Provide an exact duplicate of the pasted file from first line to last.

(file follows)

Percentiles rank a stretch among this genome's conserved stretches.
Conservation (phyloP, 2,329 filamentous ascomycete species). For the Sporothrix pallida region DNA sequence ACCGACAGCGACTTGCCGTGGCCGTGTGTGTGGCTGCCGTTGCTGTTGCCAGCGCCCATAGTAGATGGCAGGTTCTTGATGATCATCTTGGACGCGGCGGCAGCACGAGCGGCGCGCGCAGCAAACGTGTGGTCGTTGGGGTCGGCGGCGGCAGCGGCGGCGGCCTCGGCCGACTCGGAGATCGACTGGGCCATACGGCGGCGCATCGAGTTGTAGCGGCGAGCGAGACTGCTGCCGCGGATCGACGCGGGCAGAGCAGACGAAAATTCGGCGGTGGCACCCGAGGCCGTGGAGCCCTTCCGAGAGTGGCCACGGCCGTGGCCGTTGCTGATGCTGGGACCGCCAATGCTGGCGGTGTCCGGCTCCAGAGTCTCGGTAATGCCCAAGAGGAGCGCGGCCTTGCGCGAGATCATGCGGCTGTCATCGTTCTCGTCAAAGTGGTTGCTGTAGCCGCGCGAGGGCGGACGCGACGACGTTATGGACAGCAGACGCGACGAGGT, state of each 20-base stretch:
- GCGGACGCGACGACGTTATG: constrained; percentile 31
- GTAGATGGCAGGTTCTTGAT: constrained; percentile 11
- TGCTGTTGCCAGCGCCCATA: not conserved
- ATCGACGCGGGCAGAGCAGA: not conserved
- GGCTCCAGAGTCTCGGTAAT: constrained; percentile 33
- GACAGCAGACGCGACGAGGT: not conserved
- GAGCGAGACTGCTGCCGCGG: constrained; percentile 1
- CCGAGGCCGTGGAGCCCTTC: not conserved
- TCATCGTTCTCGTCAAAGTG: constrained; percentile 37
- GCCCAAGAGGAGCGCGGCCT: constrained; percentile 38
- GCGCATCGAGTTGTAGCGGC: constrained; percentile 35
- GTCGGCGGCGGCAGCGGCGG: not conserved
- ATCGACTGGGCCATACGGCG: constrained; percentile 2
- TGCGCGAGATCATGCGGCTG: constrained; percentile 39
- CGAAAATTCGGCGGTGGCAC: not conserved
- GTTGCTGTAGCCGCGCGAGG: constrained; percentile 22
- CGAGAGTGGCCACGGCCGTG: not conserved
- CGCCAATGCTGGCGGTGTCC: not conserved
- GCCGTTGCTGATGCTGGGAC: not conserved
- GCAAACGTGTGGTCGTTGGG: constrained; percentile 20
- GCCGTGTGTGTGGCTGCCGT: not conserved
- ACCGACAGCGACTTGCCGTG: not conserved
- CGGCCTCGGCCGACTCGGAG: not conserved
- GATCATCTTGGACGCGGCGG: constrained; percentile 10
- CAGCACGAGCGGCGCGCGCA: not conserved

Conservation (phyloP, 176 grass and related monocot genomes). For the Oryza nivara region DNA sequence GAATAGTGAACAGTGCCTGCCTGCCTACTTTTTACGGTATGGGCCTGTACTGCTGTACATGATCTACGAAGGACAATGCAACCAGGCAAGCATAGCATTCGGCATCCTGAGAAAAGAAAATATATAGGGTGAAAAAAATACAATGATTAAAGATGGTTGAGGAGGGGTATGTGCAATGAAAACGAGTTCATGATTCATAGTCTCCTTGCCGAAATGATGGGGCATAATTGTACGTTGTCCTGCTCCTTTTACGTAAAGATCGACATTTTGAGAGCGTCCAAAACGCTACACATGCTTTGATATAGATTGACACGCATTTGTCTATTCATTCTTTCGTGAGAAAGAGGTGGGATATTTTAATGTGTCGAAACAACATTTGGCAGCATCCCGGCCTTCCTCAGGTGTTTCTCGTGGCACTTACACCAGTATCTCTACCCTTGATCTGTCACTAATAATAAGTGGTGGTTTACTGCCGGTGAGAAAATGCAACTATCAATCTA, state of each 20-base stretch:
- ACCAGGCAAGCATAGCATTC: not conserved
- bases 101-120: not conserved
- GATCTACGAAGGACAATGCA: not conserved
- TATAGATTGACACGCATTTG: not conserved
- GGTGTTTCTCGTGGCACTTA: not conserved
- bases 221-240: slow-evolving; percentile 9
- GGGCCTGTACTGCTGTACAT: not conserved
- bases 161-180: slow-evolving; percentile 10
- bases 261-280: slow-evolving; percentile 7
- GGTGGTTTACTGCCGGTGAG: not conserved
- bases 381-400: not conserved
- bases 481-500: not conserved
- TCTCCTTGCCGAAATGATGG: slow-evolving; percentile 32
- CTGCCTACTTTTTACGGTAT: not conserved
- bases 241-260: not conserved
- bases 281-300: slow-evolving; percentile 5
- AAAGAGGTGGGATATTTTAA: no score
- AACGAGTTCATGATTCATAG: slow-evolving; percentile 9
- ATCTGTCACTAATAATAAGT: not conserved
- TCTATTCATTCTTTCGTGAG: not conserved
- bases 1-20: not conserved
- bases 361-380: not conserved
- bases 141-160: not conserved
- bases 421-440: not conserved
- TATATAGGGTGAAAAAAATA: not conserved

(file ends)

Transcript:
Percentiles rank a stretch among this genome's conserved stretches.
Conservation (phyloP, 2,329 filamentous ascomycete species). For the Sporothrix pallida region DNA sequence ACCGACAGCGACTTGCCGTGGCCGTGTGTGTGGCTGCCGTTGCTGTTGCCAGCGCCCATAGTAGATGGCAGGTTCTTGATGATCATCTTGGACGCGGCGGCAGCACGAGCGGCGCGCGCAGCAAACGTGTGGTCGTTGGGGTCGGCGGCGGCAGCGGCGGCGGCCTCGGCCGACTCGGAGATCGACTGGGCCATACGGCGGCGCATCGAGTTGTAGCGGCGAGCGAGACTGCTGCCGCGGATCGACGCGGGCAGAGCAGACGAAAATTCGGCGGTGGCACCCGAGGCCGTGGAGCCCTTCCGAGAGTGGCCACGGCCGTGGCCGTTGCTGATGCTGGGACCGCCAATGCTGGCGGTGTCCGGCTCCAGAGTCTCGGTAATGCCCAAGAGGAGCGCGGCCTTGCGCGAGATCATGCGGCTGTCATCGTTCTCGTCAAAGTGGTTGCTGTAGCCGCGCGAGGGCGGACGCGACGACGTTATGGACAGCAGACGCGACGAGGT, state of each 20-base stretch:
- GCGGACGCGACGACGTTATG: constrained; percentile 31
- GTAGATGGCAGGTTCTTGAT: constrained; percentile 11
- TGCTGTTGCCAGCGCCCATA: not conserved
- ATCGACGCGGGCAGAGCAGA: not conserved
- GGCTCCAGAGTCTCGGTAAT: constrained; percentile 33
- GACAGCAGACGCGACGAGGT: not conserved
- GAGCGAGACTGCTGCCGCGG: constrained; percentile 1
- CCGAGGCCGTGGAGCCCTTC: not conserved
- TCATCGTTCTCGTCAAAGTG: constrained; percentile 37
- GCCCAAGAGGAGCGCGGCCT: constrained; percentile 38
- GCGCATCGAGTTGTAGCGGC: constrained; percentile 35
- GTCGGCGGCGGCAGCGGCGG: not conserved
- ATCGACTGGGCCATACGGCG: constrained; percentile 2
- TGCGCGAGATCATGCGGCTG: constrained; percentile 39
- CGAAAATTCGGCGGTGGCAC: not conserved
- GTTGCTGTAGCCGCGCGAGG: constrained; percentile 22
- CGAGAGTGGCCACGGCCGTG: not conserved
- CGCCAATGCTGGCGGTGTCC: not conserved
- GCCGTTGCTGATGCTGGGAC: not conserved
- GCAAACGTGTGGTCGTTGGG: constrained; percentile 20
- GCCGTGTGTGTGGCTGCCGT: not conserved
- ACCGACAGCGACTTGCCGTG: not conserved
- CGGCCTCGGCCGACTCGGAG: not conserved
- GATCATCTTGGACGCGGCGG: constrained; percentile 10
- CAGCACGAGCGGCGCGCGCA: not conserved

Conservation (phyloP, 176 grass and related monocot genomes). For the Oryza nivara region DNA sequence GAATAGTGAACAGTGCCTGCCTGCCTACTTTTTACGGTATGGGCCTGTACTGCTGTACATGATCTACGAAGGACAATGCAACCAGGCAAGCATAGCATTCGGCATCCTGAGAAAAGAAAATATATAGGGTGAAAAAAATACAATGATTAAAGATGGTTGAGGAGGGGTATGTGCAATGAAAACGAGTTCATGATTCATAGTCTCCTTGCCGAAATGATGGGGCATAATTGTACGTTGTCCTGCTCCTTTTACGTAAAGATCGACATTTTGAGAGCGTCCAAAACGCTACACATGCTTTGATATAGATTGACACGCATTTGTCTATTCATTCTTTCGTGAGAAAGAGGTGGGATATTTTAATGTGTCGAAACAACATTTGGCAGCATCCCGGCCTTCCTCAGGTGTTTCTCGTGGCACTTACACCAGTATCTCTACCCTTGATCTGTCACTAATAATAAGTGGTGGTTTACTGCCGGTGAGAAAATGCAACTATCAATCTA, state of each 20-base stretch:
- ACCAGGCAAGCATAGCATTC: not conserved
- bases 101-120: not conserved
- GATCTACGAAGGACAATGCA: not conserved
- TATAGATTGACACGCATTTG: not conserved
- GGTGTTTCTCGTGGCACTTA: not conserved
- bases 221-240: slow-evolving; percentile 9
- GGGCCTGTACTGCTGTACAT: not conserved
- bases 161-180: slow-evolving; percentile 10
- bases 261-280: slow-evolving; percentile 7
- GGTGGTTTACTGCCGGTGAG: not conserved
- bases 381-400: not conserved
- bases 481-500: not conserved
- TCTCCTTGCCGAAATGATGG: slow-evolving; percentile 32
- CTGCCTACTTTTTACGGTAT: not conserved
- bases 241-260: not conserved
- bases 281-300: slow-evolving; percentile 5
- AAAGAGGTGGGATATTTTAA: no score
- AACGAGTTCATGATTCATAG: slow-evolving; percentile 9
- ATCTGTCACTAATAATAAGT: not conserved
- TCTATTCATTCTTTCGTGAG: not conserved
- bases 1-20: not conserved
- bases 361-380: not conserved
- bases 141-160: not conserved
- bases 421-440: not conserved
- TATATAGGGTGAAAAAAATA: not conserved